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A chart-based stock picking framework for passive investors

This chart-based framework for picking bullish turnaround stocks is meant for passive investors. It is targeted at individuals who fit the descriptions below.

  1. Not acquainted with technical analysis.
  2. Not acquainted with fundamental analysis.
  3. Take little effort to inform oneself through reliable sources such as company releases, financial statements, charts etc.
  4. Relies on broker recommendations, headlines, word of mouth from fellow investors (who tend to fit the same mould).

Over long I noticed that this class of individuals make up the majority of retail investors. Additionally I feel that most literature on technical analysis cover short term trading while fundamental analysis deal with longer time frames. There appears to be a knowledge gap for investors who are willing to look at charting techniques applied to horizons longer than 3 months.

I asked some why they would not inform themselves, these are the typical feedback:

  1. Fundamental analysis – don’t know where to look, job busy don’t have time.
  2. Technical analysis – very difficult, cannot understand concepts involved.


Picking bullish turnarounds

I gave this many thoughts and over time I believe that this framework below might be simple to adopt for passive investing (not for trading).

Starting points are:

  • Technical analysis is impenetrable to most individuals so the most effective way to introduce charts must be based on elements that individuals already recognise with. My framework requires passive investors to look at quarterly price performance of listed companies. To do this, take any daily or weekly chart and segment the time axis into quarterly segments – there should 4 quarters of 3-months each in a year. This is easy to understand – I take for granted everyone should have the concept of time and most working adults are also familiar with the concept of a financial year for enterprises and 4 financial quarters in a year. So nothing new here.Colour each quarter from high to low into boxes.


  • Investors to look at companies with quarterly financial reporting; ignore all other sources of information. There is only one reason – most passive investors will not spend time to handle, might not have access to credible timely sources, or might not have the sophistication to understand the impact of day to day information. These become noise. The idea is then to abandon the whole lot and to focus on one thing only – the quarterly performance inside an official financial statement.


  • Quarterly price action of stocks should trend more or less in line with quarterly financial performance. Because stock markets tend to be forward looking, stock prices could lead actual financial performance by a quarter but mostly they should be in line. A company’s quarter performance beats the previous quarter -> stock prices should beat the previous quarter’s performance.A company’s quarter performance falls below the previous quarter -> stock prices should fall below the previous quarter’s performance.


Visually, a company that beats every quarter should print rising quarterly price action in a series of higher highs and higher lows. After talking to many new investors, this is a concept that they can accept. Note that exceptions are possible.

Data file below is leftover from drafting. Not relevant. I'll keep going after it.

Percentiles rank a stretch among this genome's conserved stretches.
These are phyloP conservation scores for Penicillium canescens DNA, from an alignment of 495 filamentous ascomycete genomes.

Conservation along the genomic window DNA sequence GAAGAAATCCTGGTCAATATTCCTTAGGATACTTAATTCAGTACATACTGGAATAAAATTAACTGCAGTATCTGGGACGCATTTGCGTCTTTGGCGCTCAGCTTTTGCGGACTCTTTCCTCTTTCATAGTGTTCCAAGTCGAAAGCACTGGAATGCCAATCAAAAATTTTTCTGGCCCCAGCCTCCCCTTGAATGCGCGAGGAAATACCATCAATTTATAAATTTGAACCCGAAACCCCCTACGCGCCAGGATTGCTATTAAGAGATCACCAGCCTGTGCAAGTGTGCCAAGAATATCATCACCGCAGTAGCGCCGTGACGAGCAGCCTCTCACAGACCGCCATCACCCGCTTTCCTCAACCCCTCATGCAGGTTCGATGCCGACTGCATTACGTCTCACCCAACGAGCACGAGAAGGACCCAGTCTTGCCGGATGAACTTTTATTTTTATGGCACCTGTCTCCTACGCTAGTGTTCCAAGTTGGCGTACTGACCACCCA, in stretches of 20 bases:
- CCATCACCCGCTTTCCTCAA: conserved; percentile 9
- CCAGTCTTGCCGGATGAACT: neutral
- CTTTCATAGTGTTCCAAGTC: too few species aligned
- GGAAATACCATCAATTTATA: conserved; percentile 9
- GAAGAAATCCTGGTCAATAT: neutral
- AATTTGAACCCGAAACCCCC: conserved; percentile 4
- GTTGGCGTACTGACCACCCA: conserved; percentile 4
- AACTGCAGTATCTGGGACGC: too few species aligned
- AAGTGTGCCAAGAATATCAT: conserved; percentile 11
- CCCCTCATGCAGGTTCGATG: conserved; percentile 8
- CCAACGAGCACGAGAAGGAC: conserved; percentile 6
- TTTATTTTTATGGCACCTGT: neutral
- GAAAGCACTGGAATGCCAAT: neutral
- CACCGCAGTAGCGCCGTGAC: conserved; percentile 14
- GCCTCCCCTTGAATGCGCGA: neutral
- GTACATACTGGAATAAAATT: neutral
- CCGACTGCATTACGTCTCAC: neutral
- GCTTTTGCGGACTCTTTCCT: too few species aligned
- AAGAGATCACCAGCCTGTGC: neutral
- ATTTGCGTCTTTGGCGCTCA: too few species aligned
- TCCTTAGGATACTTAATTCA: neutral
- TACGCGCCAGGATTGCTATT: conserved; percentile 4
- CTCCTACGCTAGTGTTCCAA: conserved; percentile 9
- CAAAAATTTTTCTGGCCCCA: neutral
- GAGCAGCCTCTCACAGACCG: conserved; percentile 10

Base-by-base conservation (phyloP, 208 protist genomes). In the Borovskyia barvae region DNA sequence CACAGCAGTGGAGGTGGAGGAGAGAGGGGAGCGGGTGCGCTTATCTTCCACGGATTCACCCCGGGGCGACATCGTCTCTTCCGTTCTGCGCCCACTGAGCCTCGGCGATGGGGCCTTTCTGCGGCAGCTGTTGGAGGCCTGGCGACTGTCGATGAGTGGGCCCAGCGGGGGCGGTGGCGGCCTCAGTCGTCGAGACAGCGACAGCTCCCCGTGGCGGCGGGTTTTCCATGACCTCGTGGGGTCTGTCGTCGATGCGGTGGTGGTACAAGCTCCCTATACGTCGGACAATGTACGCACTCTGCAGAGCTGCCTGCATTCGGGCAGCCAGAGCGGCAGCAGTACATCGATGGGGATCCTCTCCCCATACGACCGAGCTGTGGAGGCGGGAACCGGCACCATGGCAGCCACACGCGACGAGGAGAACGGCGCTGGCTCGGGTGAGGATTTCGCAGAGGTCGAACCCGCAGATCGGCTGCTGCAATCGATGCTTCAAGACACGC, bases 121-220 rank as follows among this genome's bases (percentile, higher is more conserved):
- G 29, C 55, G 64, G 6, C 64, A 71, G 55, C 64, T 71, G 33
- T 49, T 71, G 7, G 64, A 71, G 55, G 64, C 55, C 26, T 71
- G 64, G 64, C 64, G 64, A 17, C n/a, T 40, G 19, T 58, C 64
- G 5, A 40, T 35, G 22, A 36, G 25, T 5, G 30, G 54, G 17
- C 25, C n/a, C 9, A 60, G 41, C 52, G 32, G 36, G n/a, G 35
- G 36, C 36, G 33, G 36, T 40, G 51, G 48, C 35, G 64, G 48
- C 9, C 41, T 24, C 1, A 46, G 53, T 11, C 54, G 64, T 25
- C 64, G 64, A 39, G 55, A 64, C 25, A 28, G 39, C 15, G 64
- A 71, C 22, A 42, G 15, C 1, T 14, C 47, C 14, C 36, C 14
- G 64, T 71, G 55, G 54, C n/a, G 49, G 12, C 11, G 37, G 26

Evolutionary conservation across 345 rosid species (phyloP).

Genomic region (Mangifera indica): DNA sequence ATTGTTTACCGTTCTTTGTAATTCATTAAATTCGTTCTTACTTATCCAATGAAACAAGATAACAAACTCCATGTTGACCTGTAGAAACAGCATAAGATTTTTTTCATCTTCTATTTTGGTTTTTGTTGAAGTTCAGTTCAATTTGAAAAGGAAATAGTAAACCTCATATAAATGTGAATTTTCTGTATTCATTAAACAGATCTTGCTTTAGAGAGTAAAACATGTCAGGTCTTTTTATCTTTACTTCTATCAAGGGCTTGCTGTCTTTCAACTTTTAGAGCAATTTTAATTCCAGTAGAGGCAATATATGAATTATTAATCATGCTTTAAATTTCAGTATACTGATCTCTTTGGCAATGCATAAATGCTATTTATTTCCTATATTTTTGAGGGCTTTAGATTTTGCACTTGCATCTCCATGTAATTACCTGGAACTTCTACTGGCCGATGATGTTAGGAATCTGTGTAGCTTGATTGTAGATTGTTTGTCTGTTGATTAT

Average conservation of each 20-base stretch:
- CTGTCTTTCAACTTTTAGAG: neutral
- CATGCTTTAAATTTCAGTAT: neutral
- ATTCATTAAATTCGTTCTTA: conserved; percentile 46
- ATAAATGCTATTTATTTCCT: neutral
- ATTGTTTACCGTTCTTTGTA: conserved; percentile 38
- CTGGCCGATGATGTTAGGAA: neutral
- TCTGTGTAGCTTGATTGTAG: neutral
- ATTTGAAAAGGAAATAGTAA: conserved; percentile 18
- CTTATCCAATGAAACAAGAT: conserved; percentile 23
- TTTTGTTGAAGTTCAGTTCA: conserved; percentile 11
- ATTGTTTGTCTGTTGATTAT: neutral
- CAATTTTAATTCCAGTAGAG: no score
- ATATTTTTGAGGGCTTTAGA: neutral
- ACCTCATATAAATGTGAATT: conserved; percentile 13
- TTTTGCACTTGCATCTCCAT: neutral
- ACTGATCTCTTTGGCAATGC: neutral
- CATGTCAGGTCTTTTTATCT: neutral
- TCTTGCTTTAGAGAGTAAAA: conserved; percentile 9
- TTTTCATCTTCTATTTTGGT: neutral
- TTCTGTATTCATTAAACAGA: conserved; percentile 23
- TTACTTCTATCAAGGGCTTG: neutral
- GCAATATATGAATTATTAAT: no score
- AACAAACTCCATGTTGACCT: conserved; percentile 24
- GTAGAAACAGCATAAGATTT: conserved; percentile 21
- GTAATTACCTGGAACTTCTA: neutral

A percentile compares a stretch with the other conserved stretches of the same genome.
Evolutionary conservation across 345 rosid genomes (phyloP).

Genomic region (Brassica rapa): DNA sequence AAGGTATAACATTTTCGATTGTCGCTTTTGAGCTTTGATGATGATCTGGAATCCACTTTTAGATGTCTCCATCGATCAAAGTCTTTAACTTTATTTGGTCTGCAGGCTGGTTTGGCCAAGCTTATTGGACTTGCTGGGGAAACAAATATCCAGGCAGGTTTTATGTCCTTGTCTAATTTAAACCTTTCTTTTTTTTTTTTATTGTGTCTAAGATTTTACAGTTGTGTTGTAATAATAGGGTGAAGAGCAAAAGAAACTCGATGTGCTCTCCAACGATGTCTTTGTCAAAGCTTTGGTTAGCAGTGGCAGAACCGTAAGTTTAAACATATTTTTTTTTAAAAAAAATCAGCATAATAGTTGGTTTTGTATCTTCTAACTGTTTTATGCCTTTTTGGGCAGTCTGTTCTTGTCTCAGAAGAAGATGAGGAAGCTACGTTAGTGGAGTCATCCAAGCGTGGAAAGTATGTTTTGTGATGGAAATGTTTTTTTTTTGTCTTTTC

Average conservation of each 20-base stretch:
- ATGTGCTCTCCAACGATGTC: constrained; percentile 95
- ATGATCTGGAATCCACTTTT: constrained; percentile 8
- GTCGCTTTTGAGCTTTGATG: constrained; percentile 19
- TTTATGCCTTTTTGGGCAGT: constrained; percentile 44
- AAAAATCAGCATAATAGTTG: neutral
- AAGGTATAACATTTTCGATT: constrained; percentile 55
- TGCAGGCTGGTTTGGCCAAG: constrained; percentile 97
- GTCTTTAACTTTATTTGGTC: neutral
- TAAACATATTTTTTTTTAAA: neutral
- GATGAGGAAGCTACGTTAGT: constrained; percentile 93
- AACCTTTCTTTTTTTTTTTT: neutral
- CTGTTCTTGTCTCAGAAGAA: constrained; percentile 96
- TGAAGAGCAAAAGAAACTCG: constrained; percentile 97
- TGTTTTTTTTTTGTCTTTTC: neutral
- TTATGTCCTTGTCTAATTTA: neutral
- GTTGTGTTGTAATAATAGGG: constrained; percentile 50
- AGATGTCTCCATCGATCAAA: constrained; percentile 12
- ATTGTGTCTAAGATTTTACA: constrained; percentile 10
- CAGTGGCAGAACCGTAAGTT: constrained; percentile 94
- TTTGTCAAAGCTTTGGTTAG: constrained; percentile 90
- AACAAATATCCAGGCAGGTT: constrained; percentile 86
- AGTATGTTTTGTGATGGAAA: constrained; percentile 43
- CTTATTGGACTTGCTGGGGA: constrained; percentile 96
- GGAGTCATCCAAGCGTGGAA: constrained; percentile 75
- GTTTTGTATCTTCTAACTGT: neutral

How to apply such a framework

Application should go like this:

  1. If you expect a company to do well, the quarterly stock price should be trending up. This should be confirmed by financial reporting that should deliver a performance in line with this expectation
  2. If they diverge, investigate further or pass.
  3. If you expect a company that has been performing badly to bottom/pickup, then quarterly price action should do a bullish expansion; concurrently expect a financial reporting that should surprise on the upside.
  4. Without a directional change in price or company performance, expect trend to continue i.e. ‘business as usual’.
  5. Interpretation of the chart would be identical to this ‘Price action trading can be easy with Tflow®‘.
  6. Theoretically a genuine turnaround in stock price should look like the illustration below. Once price makes a new high compared to the last quarter, investors could then wait for retracement to pick up a discount. Without a new high (first blue box), price could continue to move lower.
Theoretically this is what a genuine turnaround in stock price should look like on a quarterly performance

Theoretically this is what a genuine turnaround in stock price should look like on a quarterly performance


My question to readers:

  • If you are an investor looking at buying stocks and holding for 3 months or more, is this idea of looking for turnaround logical?


It looks perfectly fine to me. In fact quite a number of good ideas we spotted this year fit this framework. The 4 charts of Soybean, Coffee, Palladium and Natural Gas were captured on 21 November. Earlier discussions were posted on Soybean, Coffee and Natural Gas.

Soybean quarterly price performance

Soybean quarterly price performance

Coffee quarterly price performance

Coffee quarterly price performance

Palladium quarterly price performance

Palladium quarterly price performance

Natural Gas quarterly price performance

Natural Gas quarterly price performance

The chart below is a daily chart of Sembmarine (S51.SG), a stock listed in Singapore on the SGX. The chart from 2012 – present illustrates how I would segment the chart into quarters.

Sembmarine (daily chart) quarterly price performance since 2012

Sembmarine (daily chart) quarterly price performance since 2012

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